Morality Without Religion – May 8, 2011

As noted elsewhere,1 I’ve been an atheist most of my life. I’m not the foot-stamping, church-hating, more-rational-than-thou kind of atheist. Those people lack the basic obligation to show politeness in their dealings with fellow human beings of the religious persuasion. But, somewhat sadly, I find myself unable to consign my inner being to—or obtain personal consolation from—an all-knowing, all-powerful supreme being.

This causes consternation in some of the believers I know. For them, the root of all morality is obedience to God’s commands or, conversely, fear of divine and eternal judgment. They associate people who live without boundaries—engaging in sexual excess, drug and alcohol abuse, intentional cruelty, and criminal forms of negligence—with being in a godless state. The believe such bereft people are either ignorant of the will of their creator or heedless of the judgment that will be passed on them after death. The essence of their contention is that, once a human sheds belief in a god, then there are no rules or inhibitions and no reason for following any codes that might linger from a religious childhood.

According to this contention, an active and intelligent mind cannot find the way to a moral life on the basis of observation and reason alone.

First, let’s parse the definition of morality. Certainly, in any religious code there is a certain amount of rendering unto God the things that are God’s. These are the injunctions about falling into blasphemy and idolatry, keeping the sabbath, paying the tithe, praying in certain ways and in certain circumstances. Maintenance of religious views and practices as part of morality falls on an atheist’s deaf ears. The subject “does not compute,” as they say. However, a proper gentleman does not mock the gods of others and learns to remove his shoes, uncover and bow his head, maintain a dignified silence during services, and otherwise comply with local practice as a matter of courtesy to the believers.

But these religious matters are separate from the elements of morality that touch on interpersonal relations: dealing fairly with other humans, avoiding conflicts and violence, restraining appetites for sex and stimulation, living a clean and sober life. How we treat each other and ourselves is a matter of importance to everyone. Can a human being find a moral code, personal honor, boundaries and rules as to what one must do or not do—without being watched and judged by a divine intelligence?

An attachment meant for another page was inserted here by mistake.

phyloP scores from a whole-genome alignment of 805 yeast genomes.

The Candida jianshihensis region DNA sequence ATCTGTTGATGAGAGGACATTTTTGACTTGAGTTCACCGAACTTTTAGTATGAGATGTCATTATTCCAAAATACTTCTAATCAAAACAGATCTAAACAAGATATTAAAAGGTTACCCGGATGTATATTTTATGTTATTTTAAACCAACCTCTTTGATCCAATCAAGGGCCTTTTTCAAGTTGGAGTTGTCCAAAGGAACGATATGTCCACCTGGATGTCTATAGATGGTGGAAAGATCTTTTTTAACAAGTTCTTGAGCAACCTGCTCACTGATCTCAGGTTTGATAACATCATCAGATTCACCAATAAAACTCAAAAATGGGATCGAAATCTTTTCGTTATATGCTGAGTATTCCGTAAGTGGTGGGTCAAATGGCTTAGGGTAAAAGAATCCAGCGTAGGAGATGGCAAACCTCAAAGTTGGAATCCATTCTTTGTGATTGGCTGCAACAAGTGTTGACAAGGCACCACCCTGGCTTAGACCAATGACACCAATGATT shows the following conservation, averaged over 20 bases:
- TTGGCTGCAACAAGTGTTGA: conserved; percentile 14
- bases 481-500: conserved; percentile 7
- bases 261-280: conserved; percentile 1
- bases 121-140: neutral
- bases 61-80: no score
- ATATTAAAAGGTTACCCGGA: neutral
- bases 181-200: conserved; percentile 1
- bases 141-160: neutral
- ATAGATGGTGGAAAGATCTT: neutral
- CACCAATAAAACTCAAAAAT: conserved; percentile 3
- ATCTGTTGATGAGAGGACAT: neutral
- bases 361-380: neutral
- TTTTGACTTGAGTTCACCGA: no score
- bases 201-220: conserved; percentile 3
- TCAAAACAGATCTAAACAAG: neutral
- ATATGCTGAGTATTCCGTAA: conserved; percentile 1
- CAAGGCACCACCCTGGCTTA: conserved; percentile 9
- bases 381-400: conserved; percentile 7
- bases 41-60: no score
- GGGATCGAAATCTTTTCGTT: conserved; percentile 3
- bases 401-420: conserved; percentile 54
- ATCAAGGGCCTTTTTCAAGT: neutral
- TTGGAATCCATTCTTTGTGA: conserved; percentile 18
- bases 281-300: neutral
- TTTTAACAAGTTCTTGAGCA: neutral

I believe so. I believe our primate ancestry puts us in the class of social animals. Our physical development and our mental and emotional construction require us to deal with other humans—first with other family members, then with our age-related peer group, next with members of our local community, and ultimately with all humanity and the collective life on this planet. We are not isolated beings, like sharks cruising for their next meal. We live in and adapt to groups, like whales forming a pod.

But even in the family, the peer group, the community, and the world, we are still individuals. This is the human condition: conflict inevitably arises between one individual’s beliefs, values, needs, and desires and those of another individual or the norms of the group. Resolving these conflicts is the basis for morality.

The individual forms a personal code, which is a set of choices among all the various rules forced upon him or her by the various groups to which the individual chooses to belong. A person who wants to live a long and happy life will rationally adopt the personal code “I always stop at red lights and stop signs.” Anyone who blithely chooses to ignore this rule of the group known as vehicle drivers soon sees more than his share of blood and crumpled metal. It does not require an all-knowing supreme being or fear of eternal judgment to see the necessity for obeying the red-light rule.

Of course, being an individual with personal needs and beliefs, a free-thinking human being might comply with the red-light rule on his or her own terms. That’s the point of making the code your own. A driver in a hurry who pulls up to a four-way stop with clear visibility in all directions and nothing coming might consider it perfectly safe to obey the red-light rule with a rolling pause rather than coming to a complete standstill. The difference between this personal observance and the law as it is written will then become the subject of discussion with the traffic cop who’s waiting around the corner.

Traffic rules and possibility of impending death, if not police supervision, make for easy moral choices. But what about more complicated interactions?

No human interaction becomes more complicated than sex. Some men will go through life with the personal code of obtaining all the sexual gratification they can, regardless of the feelings of others. This attitude arises from the biological imperative for a man to spread his genes. But biology is not destiny, as they say. And a man who grabs for anything he can get will fail to find the emotional fulfillment of drawing close to a particular person whose happiness counts for as much or more than his own.